Audacity Denies Claims That It’s Now Spying on Users

Audacity Denies Claims That It's Now Spying on Users

Users are concerned about Audacity’s privacy policy, which allows the open-source audio editor to collect personal information. Audacity is currently working to amend its policy in response to user claims that it has become spyware.

Audacity Says That Its Privacy Policy Contains “Unclear Phrasing”

Muse Group acquired Audacity in April 2021. This is most likely what led to Audacity’s recent policy changes.

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Audacity has updated its Desktop Privacy Notice to indicate that it will collect information about your operating systems, country, and CPU. However, it is even more alarming that Audacity could also collect information about your operating system, government, and CPU. Sometimes, this information may be sent to Russia’s headquarters.

Audacity’s large userbase was shocked by this revelation. They immediately began to criticize the platform for trying to sell data and “spy” on them. Audacity has denied these claims. Muse Group’s head of strategy, Daniel Ray, posted on GitHub to clarify the situation. He stated:

We are aware that the Privacy Policy is unclear, and the introduction lacks context. This has raised significant concerns about the way we store and use the limited data we have.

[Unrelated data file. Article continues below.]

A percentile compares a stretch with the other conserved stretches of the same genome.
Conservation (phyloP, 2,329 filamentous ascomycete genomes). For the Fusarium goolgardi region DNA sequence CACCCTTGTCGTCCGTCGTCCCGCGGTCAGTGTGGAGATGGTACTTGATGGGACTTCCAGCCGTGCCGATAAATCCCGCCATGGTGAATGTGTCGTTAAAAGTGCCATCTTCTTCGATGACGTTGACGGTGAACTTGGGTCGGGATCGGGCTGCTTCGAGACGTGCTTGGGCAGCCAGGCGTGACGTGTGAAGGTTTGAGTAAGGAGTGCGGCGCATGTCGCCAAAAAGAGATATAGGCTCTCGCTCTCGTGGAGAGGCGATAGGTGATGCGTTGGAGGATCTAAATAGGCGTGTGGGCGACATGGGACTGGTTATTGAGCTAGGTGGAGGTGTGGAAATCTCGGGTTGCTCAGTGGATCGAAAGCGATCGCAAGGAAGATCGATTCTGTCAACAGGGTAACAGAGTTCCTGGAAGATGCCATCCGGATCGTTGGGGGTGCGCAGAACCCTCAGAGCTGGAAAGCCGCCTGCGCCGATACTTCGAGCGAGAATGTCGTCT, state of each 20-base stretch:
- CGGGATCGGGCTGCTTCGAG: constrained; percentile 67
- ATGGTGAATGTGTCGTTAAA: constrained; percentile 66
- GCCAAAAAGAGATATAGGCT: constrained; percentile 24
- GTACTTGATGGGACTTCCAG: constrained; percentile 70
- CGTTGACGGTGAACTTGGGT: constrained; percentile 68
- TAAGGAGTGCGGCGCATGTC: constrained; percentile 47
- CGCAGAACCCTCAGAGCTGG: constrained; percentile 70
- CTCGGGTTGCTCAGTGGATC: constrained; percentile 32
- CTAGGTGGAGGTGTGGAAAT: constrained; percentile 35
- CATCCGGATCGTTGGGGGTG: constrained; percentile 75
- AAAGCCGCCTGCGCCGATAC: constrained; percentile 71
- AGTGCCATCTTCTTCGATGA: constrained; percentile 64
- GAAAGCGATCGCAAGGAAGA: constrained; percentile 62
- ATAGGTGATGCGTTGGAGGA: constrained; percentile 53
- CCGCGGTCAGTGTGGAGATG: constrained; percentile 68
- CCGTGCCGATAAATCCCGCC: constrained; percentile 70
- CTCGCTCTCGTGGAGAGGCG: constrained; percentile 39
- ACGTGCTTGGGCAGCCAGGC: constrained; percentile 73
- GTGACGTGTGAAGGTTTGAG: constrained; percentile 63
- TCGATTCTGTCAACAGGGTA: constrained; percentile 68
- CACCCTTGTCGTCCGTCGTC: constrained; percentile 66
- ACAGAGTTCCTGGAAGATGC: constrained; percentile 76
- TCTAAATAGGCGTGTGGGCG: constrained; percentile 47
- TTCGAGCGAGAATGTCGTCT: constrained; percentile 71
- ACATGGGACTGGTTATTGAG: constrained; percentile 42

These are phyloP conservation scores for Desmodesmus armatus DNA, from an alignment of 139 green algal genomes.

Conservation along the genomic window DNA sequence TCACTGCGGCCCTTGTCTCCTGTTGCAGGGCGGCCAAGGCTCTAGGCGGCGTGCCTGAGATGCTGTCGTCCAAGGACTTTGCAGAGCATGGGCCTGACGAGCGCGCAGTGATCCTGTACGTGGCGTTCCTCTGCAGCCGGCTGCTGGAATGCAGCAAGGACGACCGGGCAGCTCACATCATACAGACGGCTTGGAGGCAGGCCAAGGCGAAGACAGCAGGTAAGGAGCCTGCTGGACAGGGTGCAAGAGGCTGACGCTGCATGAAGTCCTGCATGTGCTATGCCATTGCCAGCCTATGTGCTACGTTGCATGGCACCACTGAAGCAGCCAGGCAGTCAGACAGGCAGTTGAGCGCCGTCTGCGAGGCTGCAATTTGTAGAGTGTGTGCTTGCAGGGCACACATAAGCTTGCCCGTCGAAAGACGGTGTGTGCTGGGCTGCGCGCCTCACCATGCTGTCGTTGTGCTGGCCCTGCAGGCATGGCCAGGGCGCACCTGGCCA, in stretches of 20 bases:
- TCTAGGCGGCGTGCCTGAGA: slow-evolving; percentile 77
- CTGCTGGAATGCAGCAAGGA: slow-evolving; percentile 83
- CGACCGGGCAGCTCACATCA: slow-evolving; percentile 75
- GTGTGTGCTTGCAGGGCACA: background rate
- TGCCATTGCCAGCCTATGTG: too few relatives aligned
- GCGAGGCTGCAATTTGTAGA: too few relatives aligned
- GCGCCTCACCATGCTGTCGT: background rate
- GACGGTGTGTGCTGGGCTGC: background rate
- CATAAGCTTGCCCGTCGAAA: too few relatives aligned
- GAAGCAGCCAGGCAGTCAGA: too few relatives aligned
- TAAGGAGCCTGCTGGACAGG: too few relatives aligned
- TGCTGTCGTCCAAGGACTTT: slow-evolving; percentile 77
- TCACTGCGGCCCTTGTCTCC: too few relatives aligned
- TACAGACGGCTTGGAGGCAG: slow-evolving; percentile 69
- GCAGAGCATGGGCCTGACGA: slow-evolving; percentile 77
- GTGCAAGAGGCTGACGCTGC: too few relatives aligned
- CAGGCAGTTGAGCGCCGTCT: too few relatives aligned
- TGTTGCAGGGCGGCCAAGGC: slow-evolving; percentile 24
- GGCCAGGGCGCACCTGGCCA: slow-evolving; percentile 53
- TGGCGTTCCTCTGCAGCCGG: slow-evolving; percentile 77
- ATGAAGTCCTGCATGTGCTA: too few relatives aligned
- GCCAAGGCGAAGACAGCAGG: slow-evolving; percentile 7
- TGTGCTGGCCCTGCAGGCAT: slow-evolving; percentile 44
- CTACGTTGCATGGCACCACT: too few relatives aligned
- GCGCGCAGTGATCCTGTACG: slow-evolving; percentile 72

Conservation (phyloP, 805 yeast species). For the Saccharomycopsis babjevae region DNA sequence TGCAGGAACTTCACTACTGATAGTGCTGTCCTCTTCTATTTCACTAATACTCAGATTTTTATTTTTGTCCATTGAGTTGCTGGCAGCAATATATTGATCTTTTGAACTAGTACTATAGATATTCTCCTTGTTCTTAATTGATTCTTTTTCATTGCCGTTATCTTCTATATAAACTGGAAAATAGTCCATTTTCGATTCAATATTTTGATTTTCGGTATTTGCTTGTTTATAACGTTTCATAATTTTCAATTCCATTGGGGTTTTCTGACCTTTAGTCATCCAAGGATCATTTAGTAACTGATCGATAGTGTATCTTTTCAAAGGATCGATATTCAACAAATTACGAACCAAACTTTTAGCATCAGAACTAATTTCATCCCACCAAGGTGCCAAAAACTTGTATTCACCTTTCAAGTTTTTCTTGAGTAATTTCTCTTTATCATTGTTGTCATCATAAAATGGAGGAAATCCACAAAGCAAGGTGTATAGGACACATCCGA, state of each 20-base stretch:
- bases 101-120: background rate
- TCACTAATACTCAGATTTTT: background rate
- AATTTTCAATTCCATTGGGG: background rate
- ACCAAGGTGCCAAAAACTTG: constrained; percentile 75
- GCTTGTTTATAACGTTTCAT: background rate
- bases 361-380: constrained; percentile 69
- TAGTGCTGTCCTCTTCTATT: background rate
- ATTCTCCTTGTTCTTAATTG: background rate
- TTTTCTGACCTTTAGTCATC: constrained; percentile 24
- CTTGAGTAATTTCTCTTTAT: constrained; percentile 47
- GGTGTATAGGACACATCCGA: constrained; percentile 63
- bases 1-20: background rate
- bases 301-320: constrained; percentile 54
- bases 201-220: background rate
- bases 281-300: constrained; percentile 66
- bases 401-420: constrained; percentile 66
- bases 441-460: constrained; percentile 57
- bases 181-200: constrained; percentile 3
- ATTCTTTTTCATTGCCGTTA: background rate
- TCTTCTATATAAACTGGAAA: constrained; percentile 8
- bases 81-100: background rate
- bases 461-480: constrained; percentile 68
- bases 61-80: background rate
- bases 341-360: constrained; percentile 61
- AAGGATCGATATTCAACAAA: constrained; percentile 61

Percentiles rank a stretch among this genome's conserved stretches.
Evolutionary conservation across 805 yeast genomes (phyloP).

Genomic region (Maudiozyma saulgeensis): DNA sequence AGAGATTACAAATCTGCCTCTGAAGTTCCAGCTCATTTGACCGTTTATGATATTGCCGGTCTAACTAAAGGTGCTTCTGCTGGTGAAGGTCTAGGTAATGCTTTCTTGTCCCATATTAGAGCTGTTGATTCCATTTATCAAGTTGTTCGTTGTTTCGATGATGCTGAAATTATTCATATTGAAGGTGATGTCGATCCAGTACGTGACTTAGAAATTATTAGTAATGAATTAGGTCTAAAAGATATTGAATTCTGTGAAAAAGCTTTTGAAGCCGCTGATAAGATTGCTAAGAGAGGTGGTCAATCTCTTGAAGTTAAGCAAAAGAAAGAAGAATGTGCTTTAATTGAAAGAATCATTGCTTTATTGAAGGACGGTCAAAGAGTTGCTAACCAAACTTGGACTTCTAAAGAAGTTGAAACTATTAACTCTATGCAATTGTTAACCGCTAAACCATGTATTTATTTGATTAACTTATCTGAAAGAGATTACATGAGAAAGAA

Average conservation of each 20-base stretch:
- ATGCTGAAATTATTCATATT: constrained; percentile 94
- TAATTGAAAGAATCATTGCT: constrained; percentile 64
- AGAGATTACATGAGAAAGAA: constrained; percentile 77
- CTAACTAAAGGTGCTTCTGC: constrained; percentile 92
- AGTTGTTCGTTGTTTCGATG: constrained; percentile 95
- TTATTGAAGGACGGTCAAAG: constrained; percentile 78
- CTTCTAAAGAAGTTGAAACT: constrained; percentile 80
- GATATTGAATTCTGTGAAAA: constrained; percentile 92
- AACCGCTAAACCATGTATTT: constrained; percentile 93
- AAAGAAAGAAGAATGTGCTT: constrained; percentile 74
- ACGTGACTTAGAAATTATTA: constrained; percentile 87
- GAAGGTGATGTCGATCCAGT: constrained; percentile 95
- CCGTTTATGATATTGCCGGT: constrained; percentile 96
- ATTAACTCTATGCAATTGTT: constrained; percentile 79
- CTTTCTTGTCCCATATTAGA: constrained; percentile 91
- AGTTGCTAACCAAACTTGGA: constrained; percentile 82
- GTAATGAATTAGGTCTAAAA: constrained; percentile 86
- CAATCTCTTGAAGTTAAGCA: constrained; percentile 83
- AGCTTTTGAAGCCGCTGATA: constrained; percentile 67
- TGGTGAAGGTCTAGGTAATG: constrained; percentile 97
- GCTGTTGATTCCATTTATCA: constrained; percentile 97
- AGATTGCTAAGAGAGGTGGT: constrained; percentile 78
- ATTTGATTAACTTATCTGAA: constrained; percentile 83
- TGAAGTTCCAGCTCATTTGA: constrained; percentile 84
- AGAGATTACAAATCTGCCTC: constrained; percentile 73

Ray clarified that Audacity’s data collection is “very limited,” but still contains your basic system information, optional errors report data, and your IP address. This data is “pseudonymized” and “irretrievable after 24hrs.” In addition, Audacity won’t share your information with law enforcement unless it is “compelled” by a court in a jurisdiction Audacity serves.

Ray says that the introduction of Audacity’s two new features, which allow you to send error reports and automatic updates, led to the creation of the new privacy policy.

Ray stressed that the policy doesn’t apply to offline Audacity. This policy will not apply if Audacity isn’t updated to the latest version (3.0.2.). It doesn’t require data collection.

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Is It Time to Use Another Audio Editor?

We don’t know when Audacity plans to release a revised privacy policy or if any of our concerns will be addressed.

Audacity will need to work hard to win back its trust. Users are usually wary of platforms collecting their data, no matter how small. So even though Audacity may not be suitable for you, you may want to read its updated privacy policy before updating it to 3.0.3.